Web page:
What do beekeepers do in January? It turns out, not much. Okay, see you next week!
Just kidding. There’s a lot more than meets the eye. So much more, in fact, that modern beekeepers now use sophisticated tools like thermal imaging to check up on their hives.
Beekeeping, like farming and football coaching, is seasonal. A hive depends on the whims of the weather and pollinating plants around it to survive, so bees and keepers have to adjust, every day and every season, to the environment’s whims.
While the worker bees may not be venturing out, a beehive is literally buzzing with activity all month long. Thousands of worker bees have to constantly vibrate to keep the cluster warm enough to function and the brood nest warm enough to raise babies. All this moving takes energy, so each day in January, a hive will consume nearly a pound of its stored honey.
The beekeeper’s one big job is to make sure the hive has food. Hives may or may not be able to make it through the winter on their own, and the keeper has to be careful not to remove too much of their honey stores. The beekeeper has to know when it’s absolutely necessary to step in, because peeking inside the hive allows heat to escape, making it harder to protect the queen and brood.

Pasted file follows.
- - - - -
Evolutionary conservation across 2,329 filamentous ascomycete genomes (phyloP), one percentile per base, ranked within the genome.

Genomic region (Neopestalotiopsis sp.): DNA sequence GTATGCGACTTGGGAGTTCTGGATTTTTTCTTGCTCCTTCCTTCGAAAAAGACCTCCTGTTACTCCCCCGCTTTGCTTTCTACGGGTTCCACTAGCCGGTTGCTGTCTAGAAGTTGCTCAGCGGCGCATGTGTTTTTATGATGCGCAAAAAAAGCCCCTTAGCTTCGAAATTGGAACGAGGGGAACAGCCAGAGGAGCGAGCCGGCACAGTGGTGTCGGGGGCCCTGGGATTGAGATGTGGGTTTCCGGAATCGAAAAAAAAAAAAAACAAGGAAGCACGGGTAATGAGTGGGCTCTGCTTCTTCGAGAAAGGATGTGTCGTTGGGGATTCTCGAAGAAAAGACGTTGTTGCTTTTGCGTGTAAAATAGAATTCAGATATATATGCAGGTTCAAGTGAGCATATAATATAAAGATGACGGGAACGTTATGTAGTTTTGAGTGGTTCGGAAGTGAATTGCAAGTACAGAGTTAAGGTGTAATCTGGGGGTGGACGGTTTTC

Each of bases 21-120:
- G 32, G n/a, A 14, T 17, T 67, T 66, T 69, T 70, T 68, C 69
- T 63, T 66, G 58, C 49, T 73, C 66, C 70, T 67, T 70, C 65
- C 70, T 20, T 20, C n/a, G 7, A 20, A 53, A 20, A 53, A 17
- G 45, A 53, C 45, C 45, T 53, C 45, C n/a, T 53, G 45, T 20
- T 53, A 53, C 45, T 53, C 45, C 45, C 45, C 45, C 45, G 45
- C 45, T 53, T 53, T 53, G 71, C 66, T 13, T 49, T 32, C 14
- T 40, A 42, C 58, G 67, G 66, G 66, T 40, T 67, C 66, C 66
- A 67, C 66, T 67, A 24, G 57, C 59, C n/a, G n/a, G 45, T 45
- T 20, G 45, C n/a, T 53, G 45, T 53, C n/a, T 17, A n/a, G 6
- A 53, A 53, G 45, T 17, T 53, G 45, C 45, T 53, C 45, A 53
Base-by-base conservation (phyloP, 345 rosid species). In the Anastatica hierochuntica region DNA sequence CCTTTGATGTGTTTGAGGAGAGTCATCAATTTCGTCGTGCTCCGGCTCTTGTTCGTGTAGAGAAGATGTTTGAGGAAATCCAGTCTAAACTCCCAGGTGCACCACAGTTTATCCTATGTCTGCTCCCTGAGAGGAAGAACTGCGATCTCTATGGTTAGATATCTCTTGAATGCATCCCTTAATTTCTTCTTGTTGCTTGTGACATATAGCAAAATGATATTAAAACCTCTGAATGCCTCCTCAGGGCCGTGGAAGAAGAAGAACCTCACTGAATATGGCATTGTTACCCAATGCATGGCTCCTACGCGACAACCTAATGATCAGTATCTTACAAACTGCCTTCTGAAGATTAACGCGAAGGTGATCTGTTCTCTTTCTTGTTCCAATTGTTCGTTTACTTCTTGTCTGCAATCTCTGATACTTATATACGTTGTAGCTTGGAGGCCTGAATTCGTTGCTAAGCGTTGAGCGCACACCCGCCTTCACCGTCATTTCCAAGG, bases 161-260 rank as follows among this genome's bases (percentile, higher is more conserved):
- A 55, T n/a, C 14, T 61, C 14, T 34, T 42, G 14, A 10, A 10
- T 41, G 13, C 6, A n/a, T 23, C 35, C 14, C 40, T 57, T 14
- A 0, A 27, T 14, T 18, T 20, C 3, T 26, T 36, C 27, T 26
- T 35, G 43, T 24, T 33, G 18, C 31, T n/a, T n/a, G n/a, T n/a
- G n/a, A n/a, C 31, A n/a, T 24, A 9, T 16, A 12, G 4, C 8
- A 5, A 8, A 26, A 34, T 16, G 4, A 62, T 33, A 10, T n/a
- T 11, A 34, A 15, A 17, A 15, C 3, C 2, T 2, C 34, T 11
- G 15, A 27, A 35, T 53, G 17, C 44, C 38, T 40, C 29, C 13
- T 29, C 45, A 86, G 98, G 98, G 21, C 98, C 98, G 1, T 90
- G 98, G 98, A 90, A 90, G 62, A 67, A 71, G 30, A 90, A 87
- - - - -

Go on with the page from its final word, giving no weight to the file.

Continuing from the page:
“January is kind of hands-off.” says Marina Marchese, author of Honeybee: Lessons from an Accidental Beekeeper. “We really don’t open the hive.” Other keepers advise treating winter as a beekeeper’s annual time off: a welcome chance to recuperate after sweating through the summer in their suit.
But there’s always work to be done. Enterprising beekeepers use this time to take inventory, order materials and plan for the year ahead. Housekeeping, it turns out, is essential to beekeeping. Throughout the month, a beekeeper will most likely:
– Monitor hives for wind damage and check to make sure they’re ventilated.
– On warmer days in late winter, quickly check the hive to make sure the bees have enough honey stored for food.
– Feed the hive by placing pollen patties or another form of food in the hive.
– Order new equipment and bees. Because so many hives don’t survive the winter, almost every beekeeper has to order new packages of bees in the spring.
– Build and repair beekeeping equipment.
– Clear snow from the hive entrance.
– Attend local bee club meetings.
In a way, a beekeeper is preparing for January all year long. The carefully choreographed building up of a hive’s workforce and honey supply––as one grows, the other tends to shrink––requires expert care from the first day of spring. But it’s all worth it for local, raw and unfiltered honey, bottled just the way the bees made it.